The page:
For Immediate Release, June 14, 2012
||Ileene Anderson, Center for Biological Diversity, (323) 490-0223 or email@example.com
Karen Schambach, PEER, (530) 305-0503
Lawsuit Filed Challenging Plan to Allow ORVs on Inyo County Roads
INDEPENDENCE, Calif.— The Center for Biological Diversity and Public Employees for Environmental Responsibility took action today to hold Inyo County accountable to adequately review the environmental impacts of an ill-conceived pilot project to allow off-road vehicles to use county roads. In a lawsuit filed in California Superior Court today, the two conservation organizations challenged the county’s recent approval of a procedure that would allow non-street-legal vehicles to use county roads without the environmental review required by California law.
The Inyo County Board of Supervisors’ action would allow all terrain vehicles, dirt bikes and other “greensticker” vehicles to use the same roadways as street-legal vehicles. “Greensticker” vehicles are not required to comply with emissions, noise and safety standards (e.g. lights and turn signals) required for street legal vehicles, and are not required to carry insurance. In addition to the obvious risk to human life and limb, increasing access for off-road riders, known to venture off roads and trails, also threatens the numerous sensitive plants and wildlife that call Inyo County home, and exposes residents to chronic noise and harmful particulate matter.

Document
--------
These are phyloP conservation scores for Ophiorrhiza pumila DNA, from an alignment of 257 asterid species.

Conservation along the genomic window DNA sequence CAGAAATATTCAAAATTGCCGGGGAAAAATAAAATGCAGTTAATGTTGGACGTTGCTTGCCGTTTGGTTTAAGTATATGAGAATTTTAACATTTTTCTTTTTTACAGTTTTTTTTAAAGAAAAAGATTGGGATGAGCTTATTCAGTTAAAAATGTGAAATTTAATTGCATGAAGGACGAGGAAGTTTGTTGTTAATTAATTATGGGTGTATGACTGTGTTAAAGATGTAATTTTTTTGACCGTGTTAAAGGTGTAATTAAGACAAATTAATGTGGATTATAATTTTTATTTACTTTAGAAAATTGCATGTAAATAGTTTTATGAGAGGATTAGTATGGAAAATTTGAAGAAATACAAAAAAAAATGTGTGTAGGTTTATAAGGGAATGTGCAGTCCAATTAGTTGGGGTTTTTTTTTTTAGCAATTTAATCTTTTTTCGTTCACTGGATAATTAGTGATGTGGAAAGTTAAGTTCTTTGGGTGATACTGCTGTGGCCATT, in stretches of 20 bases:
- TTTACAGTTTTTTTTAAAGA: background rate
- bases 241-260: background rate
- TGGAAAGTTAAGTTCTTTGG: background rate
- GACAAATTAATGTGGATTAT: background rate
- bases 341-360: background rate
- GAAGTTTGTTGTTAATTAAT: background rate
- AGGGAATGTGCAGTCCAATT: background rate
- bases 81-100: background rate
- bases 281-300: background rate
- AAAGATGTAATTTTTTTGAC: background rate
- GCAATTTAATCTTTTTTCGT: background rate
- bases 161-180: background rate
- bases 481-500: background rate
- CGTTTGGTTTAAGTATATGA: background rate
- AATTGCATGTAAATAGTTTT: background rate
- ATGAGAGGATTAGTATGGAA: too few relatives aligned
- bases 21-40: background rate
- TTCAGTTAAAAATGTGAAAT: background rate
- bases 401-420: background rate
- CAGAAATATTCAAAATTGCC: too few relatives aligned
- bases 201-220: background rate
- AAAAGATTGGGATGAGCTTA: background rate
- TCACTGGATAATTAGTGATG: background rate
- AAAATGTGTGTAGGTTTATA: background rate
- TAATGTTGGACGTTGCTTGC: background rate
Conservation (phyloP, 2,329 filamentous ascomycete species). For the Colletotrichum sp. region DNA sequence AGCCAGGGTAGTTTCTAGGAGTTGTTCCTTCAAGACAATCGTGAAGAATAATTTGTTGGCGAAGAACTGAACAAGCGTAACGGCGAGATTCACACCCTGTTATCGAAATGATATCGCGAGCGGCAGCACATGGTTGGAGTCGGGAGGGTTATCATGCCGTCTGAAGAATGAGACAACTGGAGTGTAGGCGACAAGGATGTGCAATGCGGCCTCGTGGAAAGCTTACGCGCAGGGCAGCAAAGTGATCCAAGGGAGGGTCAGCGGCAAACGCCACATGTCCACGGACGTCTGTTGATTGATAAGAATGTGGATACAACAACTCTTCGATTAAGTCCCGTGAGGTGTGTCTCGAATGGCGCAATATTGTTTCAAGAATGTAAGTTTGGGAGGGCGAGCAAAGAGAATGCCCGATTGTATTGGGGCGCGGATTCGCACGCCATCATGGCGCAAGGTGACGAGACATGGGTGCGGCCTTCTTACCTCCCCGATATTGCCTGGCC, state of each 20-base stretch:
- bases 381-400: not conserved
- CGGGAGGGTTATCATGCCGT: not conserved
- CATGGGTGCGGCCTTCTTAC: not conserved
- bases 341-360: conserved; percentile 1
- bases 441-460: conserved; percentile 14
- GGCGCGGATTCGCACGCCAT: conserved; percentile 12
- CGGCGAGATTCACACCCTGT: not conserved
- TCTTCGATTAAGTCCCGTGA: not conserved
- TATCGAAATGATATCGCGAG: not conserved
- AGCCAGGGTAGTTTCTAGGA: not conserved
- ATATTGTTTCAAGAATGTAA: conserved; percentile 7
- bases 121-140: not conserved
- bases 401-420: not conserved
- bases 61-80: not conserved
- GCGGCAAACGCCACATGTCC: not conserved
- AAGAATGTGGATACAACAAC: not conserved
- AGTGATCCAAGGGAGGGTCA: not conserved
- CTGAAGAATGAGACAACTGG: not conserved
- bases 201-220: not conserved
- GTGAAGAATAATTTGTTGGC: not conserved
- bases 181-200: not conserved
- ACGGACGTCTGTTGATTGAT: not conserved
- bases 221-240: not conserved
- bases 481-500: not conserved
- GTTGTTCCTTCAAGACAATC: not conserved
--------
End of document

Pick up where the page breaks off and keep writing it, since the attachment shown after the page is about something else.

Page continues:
“Inyo County is setting up a wreck,” said Ileene Anderson, desert program director at the Center for Biological Diversity. “The county is home to so many threatened and endangered species that could be hurt by expanded ORV use — on both public and private lands. The county needs to figure out how to protect these resources, as well as public health, before it approves this new use of county roads.”
The plan’s poor-quality environmental review did not even attempt to identify and analyze the impacts of the countywide program, which is designed to expand off-road vehicle use in many sensitive areas and areas that have been restored for rare species.
“Inyo County has approached this proposal with blinders on,” said Karen Schambach, California director of Public Employees for Environmental Responsibility. “It’s too bad they have to be litigated into environmental review, but they are ignoring their responsibility to their own citizens, as well as to the natural resources that make Inyo County a destination for many kinds of outdoor-based recreation besides ORVs.”
The Center for Biological Diversity is a national, nonprofit conservation organization with more than 350,000 members and online activists dedicated to the protection of endangered species and wild places.